After the jump, David Gaynes provides his somewhat dampened response to Lost‘s penultimate episode. It looks like season six might be a bumpy ride for him…
Season 6, Episode 16 – STOP MAKING SENSE
I’m almost done editing my second documentary feature, Saving Hubble, and I’ve learned a lot about astronomy and physics over the past few years. One of the really fantastic new frontiers for humanity is the study of dark energy and its relationship with physical matter. In those awakened moments that all of us tend to have, I’ve started to think about whether there is a scientific basis for reincarnation and if so, what part of that is borne out by the transformation of energy. I often think about the migration of the soul and the eternal life that is granted to those who are fortunate enough to be remembered. Maybe eternal life is as achievable as starting a facebook profile.
In Lost, there are lots of ways to die. There’s the possibility that the old man who I prefer to call Rudy (Rick did inform me after this past episode that his name is Locke) will kill you with that knife he keeps waving around. There is also the undeniable fact that they’re marooned on an island, which is never a good scenario. There’s also the possibility that the island will be destroyed–which, even though I watched that almost happen in the finale (remember, I’m watching backwards, people!), I still can’t quite wrap my head around that. There was lots of shaky camera work, lots of talking about destroying the island. I have no perspective on why someone would want to kill a whole island, unless, maybe we’re talking about the island of misfit toys. That shit needed to be destroyed something biblical.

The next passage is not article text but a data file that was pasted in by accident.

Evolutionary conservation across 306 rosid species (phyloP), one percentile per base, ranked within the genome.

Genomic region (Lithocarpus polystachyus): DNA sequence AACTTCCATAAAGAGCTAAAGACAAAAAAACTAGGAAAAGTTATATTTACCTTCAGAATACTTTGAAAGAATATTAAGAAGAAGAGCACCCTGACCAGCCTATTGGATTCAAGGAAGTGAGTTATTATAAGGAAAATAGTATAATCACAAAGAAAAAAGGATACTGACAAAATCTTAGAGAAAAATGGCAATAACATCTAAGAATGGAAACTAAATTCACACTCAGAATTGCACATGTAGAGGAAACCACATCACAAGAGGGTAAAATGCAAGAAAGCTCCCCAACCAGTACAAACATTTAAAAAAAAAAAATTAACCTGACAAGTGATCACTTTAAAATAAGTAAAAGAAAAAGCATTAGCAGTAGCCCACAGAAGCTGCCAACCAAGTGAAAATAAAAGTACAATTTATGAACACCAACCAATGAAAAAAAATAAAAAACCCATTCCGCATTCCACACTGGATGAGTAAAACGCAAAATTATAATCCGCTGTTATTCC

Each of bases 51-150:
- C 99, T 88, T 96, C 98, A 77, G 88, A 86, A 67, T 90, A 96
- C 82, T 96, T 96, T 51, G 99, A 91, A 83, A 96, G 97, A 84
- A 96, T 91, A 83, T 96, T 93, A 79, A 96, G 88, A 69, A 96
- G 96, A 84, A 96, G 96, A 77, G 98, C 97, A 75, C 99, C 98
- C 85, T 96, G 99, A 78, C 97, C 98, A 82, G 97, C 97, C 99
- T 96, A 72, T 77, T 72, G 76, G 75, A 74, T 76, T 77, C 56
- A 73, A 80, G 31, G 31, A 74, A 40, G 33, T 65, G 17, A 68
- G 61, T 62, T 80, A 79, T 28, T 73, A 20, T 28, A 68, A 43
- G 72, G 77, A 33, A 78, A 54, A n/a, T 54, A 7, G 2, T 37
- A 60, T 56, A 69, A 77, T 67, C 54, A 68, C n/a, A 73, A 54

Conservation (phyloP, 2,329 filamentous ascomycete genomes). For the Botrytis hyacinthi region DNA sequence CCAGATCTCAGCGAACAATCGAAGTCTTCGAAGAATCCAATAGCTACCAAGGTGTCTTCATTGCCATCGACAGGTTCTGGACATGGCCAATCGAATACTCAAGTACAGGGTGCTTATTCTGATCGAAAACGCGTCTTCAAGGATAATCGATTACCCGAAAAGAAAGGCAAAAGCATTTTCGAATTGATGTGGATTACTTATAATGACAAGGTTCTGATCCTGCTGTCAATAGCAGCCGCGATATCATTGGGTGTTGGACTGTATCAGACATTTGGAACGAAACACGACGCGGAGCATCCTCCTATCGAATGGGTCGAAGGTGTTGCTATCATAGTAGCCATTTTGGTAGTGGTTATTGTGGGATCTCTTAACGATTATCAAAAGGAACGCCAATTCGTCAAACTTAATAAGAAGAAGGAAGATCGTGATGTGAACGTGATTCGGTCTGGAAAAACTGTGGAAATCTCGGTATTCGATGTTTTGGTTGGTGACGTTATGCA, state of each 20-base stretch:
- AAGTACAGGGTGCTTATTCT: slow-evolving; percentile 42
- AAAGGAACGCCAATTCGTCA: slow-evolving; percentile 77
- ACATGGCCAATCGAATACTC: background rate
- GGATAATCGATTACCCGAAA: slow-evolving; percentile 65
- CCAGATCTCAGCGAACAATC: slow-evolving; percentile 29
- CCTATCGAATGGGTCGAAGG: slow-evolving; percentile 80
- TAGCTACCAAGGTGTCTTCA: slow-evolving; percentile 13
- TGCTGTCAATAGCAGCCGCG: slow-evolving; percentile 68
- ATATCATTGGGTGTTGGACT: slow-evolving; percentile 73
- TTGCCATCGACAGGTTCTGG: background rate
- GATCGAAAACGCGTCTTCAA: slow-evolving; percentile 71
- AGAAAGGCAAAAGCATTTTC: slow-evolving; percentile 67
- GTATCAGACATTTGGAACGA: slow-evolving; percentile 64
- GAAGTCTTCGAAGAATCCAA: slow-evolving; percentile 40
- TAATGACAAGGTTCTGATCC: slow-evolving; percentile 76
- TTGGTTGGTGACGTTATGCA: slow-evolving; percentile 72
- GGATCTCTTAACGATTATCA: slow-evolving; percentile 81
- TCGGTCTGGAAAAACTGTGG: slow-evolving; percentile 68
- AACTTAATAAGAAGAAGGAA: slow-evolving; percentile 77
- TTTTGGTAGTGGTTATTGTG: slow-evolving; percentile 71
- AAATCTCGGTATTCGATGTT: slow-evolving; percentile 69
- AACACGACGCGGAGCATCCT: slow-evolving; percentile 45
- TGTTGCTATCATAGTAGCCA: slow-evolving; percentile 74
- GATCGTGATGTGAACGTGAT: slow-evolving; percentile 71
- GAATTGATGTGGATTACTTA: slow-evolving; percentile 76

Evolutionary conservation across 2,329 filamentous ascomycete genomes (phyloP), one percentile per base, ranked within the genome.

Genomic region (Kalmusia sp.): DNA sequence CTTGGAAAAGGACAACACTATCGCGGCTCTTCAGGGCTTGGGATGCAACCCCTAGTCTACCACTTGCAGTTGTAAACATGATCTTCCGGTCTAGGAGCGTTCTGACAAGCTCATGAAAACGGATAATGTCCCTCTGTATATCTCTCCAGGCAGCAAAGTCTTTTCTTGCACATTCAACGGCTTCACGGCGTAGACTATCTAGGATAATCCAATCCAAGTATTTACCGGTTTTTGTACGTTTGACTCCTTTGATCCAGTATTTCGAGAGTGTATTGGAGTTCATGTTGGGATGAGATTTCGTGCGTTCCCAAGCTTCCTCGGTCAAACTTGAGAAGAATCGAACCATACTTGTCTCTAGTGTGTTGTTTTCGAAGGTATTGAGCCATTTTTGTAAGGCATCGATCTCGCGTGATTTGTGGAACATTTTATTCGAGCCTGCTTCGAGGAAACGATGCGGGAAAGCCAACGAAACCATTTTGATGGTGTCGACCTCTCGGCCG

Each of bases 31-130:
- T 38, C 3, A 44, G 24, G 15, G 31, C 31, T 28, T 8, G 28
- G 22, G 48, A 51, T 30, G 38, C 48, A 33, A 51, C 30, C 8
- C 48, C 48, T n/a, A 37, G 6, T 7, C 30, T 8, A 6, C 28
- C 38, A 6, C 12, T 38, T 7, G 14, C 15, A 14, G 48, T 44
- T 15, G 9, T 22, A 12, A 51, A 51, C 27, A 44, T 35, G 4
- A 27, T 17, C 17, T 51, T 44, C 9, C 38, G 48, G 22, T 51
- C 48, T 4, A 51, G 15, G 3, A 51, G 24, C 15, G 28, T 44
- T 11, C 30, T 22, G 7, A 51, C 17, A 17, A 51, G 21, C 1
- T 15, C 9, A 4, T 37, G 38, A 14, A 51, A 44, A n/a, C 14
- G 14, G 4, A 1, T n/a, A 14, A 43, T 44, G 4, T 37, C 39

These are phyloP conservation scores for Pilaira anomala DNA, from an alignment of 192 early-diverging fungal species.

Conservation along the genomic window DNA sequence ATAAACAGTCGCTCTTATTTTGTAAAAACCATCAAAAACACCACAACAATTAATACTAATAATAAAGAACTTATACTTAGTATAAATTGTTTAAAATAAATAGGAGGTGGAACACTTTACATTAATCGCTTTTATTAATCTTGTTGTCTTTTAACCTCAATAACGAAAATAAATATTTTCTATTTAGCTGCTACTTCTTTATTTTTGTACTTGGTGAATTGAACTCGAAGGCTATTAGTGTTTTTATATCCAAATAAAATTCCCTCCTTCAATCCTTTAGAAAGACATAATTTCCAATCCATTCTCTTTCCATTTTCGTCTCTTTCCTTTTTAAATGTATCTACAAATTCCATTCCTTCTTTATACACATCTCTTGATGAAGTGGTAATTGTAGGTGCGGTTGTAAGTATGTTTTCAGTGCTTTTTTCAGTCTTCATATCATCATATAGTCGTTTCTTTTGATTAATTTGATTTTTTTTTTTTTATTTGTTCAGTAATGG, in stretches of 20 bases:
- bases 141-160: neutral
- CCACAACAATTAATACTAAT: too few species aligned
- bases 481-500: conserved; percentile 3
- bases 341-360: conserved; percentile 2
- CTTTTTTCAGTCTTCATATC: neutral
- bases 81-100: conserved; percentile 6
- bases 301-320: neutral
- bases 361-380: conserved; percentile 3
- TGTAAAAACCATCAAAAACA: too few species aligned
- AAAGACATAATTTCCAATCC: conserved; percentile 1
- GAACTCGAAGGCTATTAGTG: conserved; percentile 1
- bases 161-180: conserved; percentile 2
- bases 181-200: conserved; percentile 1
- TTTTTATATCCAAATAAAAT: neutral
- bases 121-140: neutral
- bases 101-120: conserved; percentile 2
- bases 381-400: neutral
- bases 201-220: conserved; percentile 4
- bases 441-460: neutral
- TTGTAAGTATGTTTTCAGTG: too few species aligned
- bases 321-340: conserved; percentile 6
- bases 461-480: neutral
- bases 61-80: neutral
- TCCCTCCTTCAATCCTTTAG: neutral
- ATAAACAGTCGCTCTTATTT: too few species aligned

I guess what I’m considering is whether the “non-island world” portrayed in the episodes is a group fantasy born within the psychology of a doomed people. Their need to stay alive, or to live on in another form may be so great that they’ve concocted whole alternate universes in order to come to terms with their imminent deaths. Or maybe the whole island is the fantasy. These may be people who live in the real world and are starting at some pretty difficult stuff: Rudy (Locke) clearly can’t walk and needs some kind of delicate surgery; the Doctor clearly has at least one failed marriage on his hands, the Fatman was acting like some kind of gangster in the finale. People who live in harsh emotional climates often create richly imagined fantasy worlds to allow them to cope with life’s most basic and confounding questions. Is the island just a psychic space in which they can play out fantasies?
On an entirely different level, is part or all of the show’s existence in Season 6 owed to the collective fantasy of ABC executives that Lost would live an eternal life. A golden cow, perhaps, one whose cash-flowing teats never run dry? I suggest this because the writing I’ve been forced to endure so far is abysmal. I’m willing to grant a pass for the finale. Serial television is a plane that is intended to cruise at 30,000 feet. Taking offs are rough and landings are even rougher. My patience won’t last forever. There is an angry old man just beneath my skin that wants to pull a Rudy on any and all bullshit lines he hears (note: Rudy has had few, if any, bad lines so far). Anyway, we’re dealing with end-of-life issues here and as I watch with my own unique context, I’m having some fun considering the similarities between the endgame that played itself out on the island and the one that surely took place in the writer’s room.